As unemployment soars, applicants are flooding traditional online job boards like, Careerbuilder and Yahoo’s HotJobs. In May, 22.9 million unique visitors searched for work on job boards, according to comScore Media Metrix. That’s up 37% from a year earlier. Company career sites also are seeing greater traffic. Adobe says applications are up 30% since it revamped its career page about four months ago. Intuit says online job applications also have increased.

That makes it harder for companies to screen the best applicants. Companies are asking, “now that we are overwhelmed with talent, how do we attract the right talent?” says Mr. Stelzner, the consultant.

Sodexo this year added a page to its career site called Network With Us that links to the company’s Twitter and YouTube pages and to its LinkedIn groups to interact with potential job applicants. The page has helped build a database of 137,000 people who have shown interest in working at Sodexo, the company says.

“Our strategy has been to build this targeted talent pool and to reduce our reliance on job boards and advertising,” says Arie Ball, vice president of talent acquisition at Sodexo. She says cutting advertising at job boards, and seeking out applicants directly, saves the company hundreds of thousands of dollars a year and has improved the efficiency of the job-hiring process. The company says its career site had about 161,000 page views in May, more than twice as many as when it revamped the site about a year earlier.

For many companies, beefing up their online career pages is part of a larger strategy to boost brand awareness to compete for the best employees.

Intuit last month launched a new interactive portion of its career site where visitors can see a short virtual representation of what the Intuit offices are like along with pop-up videos and photos.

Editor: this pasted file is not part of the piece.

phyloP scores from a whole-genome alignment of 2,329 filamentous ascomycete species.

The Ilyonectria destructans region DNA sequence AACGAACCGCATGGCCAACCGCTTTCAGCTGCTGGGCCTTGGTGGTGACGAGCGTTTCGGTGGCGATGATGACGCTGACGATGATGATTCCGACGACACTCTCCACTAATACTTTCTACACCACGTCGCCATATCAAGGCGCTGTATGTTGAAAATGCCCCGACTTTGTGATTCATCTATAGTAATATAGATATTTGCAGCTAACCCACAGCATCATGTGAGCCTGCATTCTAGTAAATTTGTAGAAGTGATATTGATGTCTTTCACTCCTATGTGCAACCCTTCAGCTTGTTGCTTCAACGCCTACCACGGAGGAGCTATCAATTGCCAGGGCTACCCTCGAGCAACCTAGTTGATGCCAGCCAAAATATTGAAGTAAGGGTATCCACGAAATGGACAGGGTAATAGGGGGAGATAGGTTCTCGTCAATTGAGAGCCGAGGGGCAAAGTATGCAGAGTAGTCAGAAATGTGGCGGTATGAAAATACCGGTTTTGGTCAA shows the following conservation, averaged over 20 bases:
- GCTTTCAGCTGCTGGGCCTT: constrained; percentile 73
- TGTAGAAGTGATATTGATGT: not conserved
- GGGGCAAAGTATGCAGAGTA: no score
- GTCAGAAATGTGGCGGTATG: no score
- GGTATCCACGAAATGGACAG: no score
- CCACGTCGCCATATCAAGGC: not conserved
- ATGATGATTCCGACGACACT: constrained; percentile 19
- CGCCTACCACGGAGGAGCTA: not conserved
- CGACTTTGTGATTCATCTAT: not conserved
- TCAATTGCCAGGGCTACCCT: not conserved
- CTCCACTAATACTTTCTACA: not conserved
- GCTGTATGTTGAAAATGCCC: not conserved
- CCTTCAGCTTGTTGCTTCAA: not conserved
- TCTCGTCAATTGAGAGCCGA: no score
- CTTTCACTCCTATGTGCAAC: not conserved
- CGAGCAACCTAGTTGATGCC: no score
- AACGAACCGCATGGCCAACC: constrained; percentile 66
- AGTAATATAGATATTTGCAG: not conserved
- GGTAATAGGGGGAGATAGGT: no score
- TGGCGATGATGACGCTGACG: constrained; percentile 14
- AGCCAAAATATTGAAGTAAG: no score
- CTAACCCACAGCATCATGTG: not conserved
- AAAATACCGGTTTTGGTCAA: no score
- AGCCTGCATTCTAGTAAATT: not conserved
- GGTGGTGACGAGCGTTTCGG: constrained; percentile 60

“Part of it is letting people know who we are as a company,” says Melissa Rutledge, an employment-branding manager at Intuit. “We are getting away from the job boards a little bit,” she adds. “We will probably never get away from it completely, but we are moving more toward viral advertising.”

Adobe also launched a new career site, which features a professionally produced video chronicling a day in the life of several Adobe employees. One shows a designer in San Francisco beginning his day surfing in the ocean at 6 a.m. and then follows him through his work day.

Selling the Culture

In a competitive job market, “all things being equal, our key differentiator is the culture and our core values,” says Jeff Vijungco, senior director of talent acquisition. Adobe does only a small amount of advertising on traditional job boards, “but we find more success on our own job board,” he adds.

Among the most successful new hires are those referred by existing employees, some companies say. “One of our main philosophies is to get smart and talented people. They tend to be connected,” says Molly Graham, manager of human resources and recruitment at Facebook Inc. About 50% of Facebook’s new hires come through referrals, she says.

Employing Algorithms, an online shoe retailer with 1,300 employees, is tapping social-media sites to find more such referrals. The company last year hired Jobvite Inc., one of several firms that manage companies’ career sites. Jobvite also provides software that allows Zappos employees to tap into their LinkedIn and Twitter contacts to make referrals for job openings.

The software uses a matching algorithm to sort through those contacts to find which person might be best suited for the job. Employees can then get in touch with the people who are selected and invite them to apply.

“It opens up a larger sized window to people and potential,” says Rebecca Ratner, Zappos’s director of human resources.